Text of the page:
Friday, 3 June 2011
Hope is not a Strategy
Both business owners, with completely different businesses and backgrounds had a few underlying strategies in common that not only got them through, but positioned their businesses to be stronger than ever.
1. They found new revenue streams. They didn’t change their strengths, they opened their eyes to new customers and clients, they put themselves in position to speak with those clients, and they grew they’re customer base.
2. They focused their advertising. We’ve all heard the expression, throw enough ‘bleep’ against the wall something will stick. Well I hate to say this but if you’re not focusing on who and where your customers/client are, and why you can satisfy there need for service or product you’re wasting a valuable resource… your money.
3. They diversified their product/service offering. Having all your eggs in one basket of products, services or worse, customers is dangerous to say the least. Both business started offering auxiliary services and products, they broadened their reach of prospective clients and customers and mitigated the impact of ‘slow-times’ by supplementing with their new offerings.
4. They made tough decisions about staff. Ugly conversation I know, but sometimes your employees are not in position to be successful and in turn make you successful. Sometimes your employees don’t have the values and core competencies to make good on the cheque you provide them by-weekly. These owners juggle responsibilities amongst their people and unfortunately parted ways with others. Those savings went directly into their back pockets.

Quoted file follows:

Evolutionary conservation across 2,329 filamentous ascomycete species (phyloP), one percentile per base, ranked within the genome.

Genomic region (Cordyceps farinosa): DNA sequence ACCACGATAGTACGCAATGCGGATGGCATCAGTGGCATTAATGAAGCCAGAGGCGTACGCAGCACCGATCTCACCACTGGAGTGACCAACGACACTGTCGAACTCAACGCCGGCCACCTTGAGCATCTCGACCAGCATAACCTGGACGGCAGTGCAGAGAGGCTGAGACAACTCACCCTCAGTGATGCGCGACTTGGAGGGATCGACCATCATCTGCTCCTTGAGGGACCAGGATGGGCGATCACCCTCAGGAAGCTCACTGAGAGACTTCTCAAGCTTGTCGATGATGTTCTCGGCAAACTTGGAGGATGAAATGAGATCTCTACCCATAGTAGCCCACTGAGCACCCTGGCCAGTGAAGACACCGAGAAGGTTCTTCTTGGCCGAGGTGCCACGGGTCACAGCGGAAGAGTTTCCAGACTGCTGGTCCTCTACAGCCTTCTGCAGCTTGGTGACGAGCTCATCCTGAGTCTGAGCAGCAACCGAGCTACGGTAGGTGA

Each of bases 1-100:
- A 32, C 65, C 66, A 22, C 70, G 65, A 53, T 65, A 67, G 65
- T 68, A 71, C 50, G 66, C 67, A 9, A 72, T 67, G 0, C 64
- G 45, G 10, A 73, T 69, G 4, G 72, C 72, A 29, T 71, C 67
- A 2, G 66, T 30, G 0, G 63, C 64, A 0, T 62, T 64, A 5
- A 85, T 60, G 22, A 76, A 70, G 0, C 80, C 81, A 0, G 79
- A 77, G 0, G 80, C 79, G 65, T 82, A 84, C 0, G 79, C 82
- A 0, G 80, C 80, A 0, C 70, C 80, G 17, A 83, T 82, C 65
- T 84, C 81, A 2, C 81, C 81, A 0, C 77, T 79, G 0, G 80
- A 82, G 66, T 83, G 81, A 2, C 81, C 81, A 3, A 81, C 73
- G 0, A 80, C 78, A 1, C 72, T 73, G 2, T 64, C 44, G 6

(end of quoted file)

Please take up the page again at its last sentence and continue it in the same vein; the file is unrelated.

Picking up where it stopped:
5. They took a hard look at operating and fixed expenses. Both these business realized that while revenues continued to be hard to come by, many of their costs continued as if nothing had changed. When was the last time you reviewed your insurance costs, medical insurance, lease rates for equipment and property, membership dues, utilities, telephones and internet, sub-contractors, repair and maintenance services, etc. Business owners should be reviewing these regular, especially in tough times, and consistently once a year. Many of these costs are negotiable, these owners leveraged what was happening around them and had difficult conversations with their service partners, but it paid off.